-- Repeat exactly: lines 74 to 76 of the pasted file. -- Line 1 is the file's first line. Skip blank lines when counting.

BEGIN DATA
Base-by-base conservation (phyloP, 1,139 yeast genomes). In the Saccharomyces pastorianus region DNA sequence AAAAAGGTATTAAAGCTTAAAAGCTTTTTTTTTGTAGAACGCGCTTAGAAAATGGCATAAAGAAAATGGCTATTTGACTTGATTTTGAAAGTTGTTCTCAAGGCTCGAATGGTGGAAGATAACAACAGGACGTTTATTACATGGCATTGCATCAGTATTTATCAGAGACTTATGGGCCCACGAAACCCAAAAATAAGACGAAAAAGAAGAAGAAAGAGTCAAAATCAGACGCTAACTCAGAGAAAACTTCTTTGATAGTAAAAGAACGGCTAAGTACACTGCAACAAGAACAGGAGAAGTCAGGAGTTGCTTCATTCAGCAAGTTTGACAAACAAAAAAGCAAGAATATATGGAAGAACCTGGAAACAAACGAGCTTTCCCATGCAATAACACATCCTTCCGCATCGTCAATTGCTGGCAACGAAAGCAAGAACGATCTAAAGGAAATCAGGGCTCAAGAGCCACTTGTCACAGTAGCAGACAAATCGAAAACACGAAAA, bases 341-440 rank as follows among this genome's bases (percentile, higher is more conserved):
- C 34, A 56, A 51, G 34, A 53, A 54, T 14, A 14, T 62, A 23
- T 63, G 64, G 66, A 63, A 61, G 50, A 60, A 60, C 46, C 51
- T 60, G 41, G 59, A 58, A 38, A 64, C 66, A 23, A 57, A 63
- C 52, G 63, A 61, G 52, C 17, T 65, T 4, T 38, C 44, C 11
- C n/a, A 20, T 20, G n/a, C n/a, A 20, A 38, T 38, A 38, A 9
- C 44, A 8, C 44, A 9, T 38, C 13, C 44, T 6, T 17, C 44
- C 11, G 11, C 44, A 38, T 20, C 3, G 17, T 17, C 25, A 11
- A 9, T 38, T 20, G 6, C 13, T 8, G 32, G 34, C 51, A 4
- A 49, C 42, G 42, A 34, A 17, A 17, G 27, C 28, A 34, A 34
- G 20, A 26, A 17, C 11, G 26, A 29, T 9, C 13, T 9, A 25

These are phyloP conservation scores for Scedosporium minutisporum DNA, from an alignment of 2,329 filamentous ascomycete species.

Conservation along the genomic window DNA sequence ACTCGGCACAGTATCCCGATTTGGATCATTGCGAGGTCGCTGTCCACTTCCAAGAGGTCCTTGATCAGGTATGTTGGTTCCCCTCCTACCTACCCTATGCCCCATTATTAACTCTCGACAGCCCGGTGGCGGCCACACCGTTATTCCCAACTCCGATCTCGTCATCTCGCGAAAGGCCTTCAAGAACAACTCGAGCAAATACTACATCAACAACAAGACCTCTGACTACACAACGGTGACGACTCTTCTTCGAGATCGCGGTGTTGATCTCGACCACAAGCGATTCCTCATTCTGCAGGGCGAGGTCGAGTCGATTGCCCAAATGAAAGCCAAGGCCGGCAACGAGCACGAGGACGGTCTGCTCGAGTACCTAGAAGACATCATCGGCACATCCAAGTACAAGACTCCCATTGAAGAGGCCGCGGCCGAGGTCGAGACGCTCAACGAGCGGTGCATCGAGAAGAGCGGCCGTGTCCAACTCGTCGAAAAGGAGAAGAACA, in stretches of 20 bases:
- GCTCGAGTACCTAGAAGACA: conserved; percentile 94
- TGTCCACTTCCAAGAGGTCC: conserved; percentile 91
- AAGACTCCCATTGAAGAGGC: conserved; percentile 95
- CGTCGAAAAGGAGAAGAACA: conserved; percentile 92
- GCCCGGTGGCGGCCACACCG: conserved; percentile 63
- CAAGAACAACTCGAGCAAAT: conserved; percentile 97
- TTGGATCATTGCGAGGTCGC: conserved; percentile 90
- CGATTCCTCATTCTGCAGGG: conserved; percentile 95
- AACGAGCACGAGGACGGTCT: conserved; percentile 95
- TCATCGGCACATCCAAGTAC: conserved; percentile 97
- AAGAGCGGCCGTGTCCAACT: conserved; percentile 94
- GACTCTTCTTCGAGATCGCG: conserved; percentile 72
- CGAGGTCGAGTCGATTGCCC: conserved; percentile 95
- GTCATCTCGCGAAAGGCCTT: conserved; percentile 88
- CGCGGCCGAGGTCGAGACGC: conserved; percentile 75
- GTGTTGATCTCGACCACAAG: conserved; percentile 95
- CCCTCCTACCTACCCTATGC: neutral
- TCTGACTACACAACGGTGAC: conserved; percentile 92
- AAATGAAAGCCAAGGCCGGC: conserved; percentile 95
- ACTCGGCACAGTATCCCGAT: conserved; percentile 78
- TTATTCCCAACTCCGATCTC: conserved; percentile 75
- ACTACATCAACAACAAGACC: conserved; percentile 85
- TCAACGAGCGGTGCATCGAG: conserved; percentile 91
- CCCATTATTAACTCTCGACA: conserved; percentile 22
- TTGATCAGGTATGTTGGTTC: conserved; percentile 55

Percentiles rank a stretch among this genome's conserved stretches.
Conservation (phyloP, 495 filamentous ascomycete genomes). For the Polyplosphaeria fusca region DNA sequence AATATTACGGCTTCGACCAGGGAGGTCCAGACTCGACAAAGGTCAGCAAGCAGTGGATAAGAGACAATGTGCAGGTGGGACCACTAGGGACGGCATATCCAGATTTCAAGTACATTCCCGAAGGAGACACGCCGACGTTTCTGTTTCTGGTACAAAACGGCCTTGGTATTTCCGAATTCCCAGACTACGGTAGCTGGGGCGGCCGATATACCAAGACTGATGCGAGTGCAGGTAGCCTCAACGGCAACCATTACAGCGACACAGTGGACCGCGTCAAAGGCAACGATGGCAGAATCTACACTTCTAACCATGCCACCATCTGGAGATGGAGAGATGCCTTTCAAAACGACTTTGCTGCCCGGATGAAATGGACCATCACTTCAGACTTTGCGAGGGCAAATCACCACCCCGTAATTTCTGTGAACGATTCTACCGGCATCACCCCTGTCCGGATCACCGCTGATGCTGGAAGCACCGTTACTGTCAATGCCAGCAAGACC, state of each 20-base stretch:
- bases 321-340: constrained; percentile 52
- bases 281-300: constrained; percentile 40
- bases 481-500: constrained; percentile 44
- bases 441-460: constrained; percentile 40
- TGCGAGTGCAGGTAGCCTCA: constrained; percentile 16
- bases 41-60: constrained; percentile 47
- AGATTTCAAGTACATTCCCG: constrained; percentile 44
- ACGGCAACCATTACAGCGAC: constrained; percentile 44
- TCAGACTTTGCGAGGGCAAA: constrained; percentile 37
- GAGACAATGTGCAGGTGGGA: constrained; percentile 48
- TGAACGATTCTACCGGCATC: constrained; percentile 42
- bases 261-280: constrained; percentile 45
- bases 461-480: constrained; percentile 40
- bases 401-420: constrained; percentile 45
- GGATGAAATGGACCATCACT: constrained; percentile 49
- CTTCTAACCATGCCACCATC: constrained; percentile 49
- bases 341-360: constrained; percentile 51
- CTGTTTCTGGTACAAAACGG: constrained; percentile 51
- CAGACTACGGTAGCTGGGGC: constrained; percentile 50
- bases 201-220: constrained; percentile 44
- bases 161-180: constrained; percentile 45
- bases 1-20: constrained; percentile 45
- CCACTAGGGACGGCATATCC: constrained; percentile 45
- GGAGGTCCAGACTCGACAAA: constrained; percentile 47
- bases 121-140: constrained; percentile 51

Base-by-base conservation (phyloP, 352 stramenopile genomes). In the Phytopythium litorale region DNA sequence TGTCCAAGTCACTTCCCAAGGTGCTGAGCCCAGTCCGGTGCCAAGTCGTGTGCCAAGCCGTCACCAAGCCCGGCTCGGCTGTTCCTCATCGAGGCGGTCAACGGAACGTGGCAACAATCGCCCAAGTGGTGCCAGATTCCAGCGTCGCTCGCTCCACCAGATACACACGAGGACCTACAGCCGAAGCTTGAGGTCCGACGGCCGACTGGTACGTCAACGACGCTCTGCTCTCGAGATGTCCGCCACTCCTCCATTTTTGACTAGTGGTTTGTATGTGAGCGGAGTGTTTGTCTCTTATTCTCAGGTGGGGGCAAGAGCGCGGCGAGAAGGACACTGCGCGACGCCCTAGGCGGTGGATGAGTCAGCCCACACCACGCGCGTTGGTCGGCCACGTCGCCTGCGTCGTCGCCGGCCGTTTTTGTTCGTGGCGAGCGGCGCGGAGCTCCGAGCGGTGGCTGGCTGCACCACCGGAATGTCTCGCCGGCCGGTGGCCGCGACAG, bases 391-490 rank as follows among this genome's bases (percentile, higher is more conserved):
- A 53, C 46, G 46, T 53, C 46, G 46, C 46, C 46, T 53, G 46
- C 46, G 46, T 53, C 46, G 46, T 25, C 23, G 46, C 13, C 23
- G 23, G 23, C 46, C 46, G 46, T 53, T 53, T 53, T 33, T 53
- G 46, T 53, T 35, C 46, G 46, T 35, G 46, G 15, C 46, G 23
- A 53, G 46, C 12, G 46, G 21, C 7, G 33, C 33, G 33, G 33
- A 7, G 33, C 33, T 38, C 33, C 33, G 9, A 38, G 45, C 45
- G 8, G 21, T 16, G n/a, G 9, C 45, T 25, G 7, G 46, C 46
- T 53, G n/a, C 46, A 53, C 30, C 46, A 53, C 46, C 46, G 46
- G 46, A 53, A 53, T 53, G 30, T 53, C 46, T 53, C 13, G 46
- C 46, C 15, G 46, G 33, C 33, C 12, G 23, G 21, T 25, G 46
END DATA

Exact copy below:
- T 53, G n/a, C 46, A 53, C 30, C 46, A 53, C 46, C 46, G 46
- G 46, A 53, A 53, T 53, G 30, T 53, C 46, T 53, C 13, G 46
- C 46, C 15, G 46, G 33, C 33, C 12, G 23, G 21, T 25, G 46